She lives in Champaign with her mom, Daneline. She plans to work next school year before applying for law school.

“I’d like to find something in the non-for-profit sector,” Almonord said. “I’m really interested in immigration rights and civil rights, social justice.”

She can’t imagine her life without an instrument in hand.

“It might be time to pick up the oboe,” she said.

Nugent graduated from Purdue in December with a degree in aerospace engineering and a minor in mathematics. He is leaving Friday for a job with a company in Colorado.

Nugent will begin grad school in the fall, with the destination to be determined.

Nugent, the son of Tracy and Claudia, had an internship at NASA last summer.

“It was a great experience,” he said. “It was virtual, unfortunately. I was working from Champaign with a team that was based in California.”

In the future, Nugent hopes to work as a mission design engineer.

“As I’ve learned more about it, it’s been the thing that’s interested me the most,” Nugent said.

Nugent played in the drumline at Central and also played the flute. His first year at Purdue, he was part of a group called the Boiler Beats, a tailgating drumline that wasn’t part of the marching band. His second year, Nugent made the marching band. He also played the piccolo in the men’s basketball pep band.”

“It’s been a blast,” Nugent said.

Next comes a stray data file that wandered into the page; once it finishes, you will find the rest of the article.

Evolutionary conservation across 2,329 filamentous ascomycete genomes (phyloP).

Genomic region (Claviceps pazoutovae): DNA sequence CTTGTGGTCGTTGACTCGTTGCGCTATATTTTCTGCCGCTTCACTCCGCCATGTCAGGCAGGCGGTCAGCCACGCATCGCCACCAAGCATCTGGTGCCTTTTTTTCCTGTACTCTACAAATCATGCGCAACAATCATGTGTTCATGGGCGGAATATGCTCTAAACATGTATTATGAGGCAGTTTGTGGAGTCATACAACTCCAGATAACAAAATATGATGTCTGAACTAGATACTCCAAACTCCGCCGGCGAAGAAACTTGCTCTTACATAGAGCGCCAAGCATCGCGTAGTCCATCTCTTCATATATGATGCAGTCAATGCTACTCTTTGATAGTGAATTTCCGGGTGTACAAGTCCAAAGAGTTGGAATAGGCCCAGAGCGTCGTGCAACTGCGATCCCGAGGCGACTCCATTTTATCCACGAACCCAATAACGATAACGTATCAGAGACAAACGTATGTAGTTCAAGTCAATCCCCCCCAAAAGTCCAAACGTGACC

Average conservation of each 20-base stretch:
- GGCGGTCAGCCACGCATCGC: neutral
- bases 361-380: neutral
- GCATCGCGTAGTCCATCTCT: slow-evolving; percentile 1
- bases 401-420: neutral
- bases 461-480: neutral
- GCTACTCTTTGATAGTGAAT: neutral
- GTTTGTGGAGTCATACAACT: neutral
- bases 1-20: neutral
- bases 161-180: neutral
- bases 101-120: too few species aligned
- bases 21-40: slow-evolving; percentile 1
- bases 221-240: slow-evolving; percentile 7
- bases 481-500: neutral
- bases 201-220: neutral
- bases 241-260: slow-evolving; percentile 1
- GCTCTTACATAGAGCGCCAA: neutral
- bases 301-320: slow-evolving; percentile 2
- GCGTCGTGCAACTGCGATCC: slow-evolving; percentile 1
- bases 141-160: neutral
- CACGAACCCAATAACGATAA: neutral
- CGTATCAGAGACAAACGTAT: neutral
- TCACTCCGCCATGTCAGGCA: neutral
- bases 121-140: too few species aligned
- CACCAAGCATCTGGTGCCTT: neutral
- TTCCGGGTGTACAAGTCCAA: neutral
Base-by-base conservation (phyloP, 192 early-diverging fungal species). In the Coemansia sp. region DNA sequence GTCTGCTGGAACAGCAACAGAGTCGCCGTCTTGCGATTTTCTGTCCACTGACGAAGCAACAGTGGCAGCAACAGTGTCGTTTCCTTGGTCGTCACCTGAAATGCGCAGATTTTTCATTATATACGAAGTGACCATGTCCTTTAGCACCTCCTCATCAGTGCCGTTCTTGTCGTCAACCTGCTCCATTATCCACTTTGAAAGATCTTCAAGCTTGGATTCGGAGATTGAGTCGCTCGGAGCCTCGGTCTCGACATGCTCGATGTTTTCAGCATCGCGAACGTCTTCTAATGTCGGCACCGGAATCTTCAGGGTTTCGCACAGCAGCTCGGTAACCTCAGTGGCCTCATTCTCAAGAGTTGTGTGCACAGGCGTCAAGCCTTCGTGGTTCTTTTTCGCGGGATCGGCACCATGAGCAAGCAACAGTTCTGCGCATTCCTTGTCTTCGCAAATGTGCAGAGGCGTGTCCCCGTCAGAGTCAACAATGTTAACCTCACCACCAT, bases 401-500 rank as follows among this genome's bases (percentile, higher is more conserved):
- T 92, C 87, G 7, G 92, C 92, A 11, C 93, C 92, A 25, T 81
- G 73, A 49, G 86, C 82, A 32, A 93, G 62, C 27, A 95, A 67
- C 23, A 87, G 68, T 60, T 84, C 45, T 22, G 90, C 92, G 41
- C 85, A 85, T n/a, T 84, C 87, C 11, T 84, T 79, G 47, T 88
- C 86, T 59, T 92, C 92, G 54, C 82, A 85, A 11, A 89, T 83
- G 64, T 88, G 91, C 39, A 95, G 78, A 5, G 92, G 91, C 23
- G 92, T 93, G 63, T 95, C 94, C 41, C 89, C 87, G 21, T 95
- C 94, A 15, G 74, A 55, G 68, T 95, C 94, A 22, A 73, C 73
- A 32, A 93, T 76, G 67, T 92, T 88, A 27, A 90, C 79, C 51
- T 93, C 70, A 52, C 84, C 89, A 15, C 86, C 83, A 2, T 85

On game days at Purdue, the two drum majors are responsible for managing and directing the band.

“We’re designing what songs to call up and playing stuff between downs,” Nugent said.

Life lessons

Taking leadership roles in their respective marching bands was important to Nugent and Almonord.

Nugent decided to add another semester to his time at Purdue so he could have a full season with the marching band. His 2020 campaign didn’t include any on-field performances because of COVID-19.

“We still had a marching season,” Nugent said. “What Purdue did is we split into three platoons, and we did shows that were more spread out on the field.”

The shows, with musicians wearing masks, were recorded and made available on the internet.

The 2021 season saw a return to normalcy.

“We were all excited to get back into the stadium,” Nugent said.”We had a very good band.”

It was a big year for the band and the team. Jeff Brohm led the Boilermakers to nine wins, including a thrilling 48-45 victory against Tennessee in the Music City Bowl.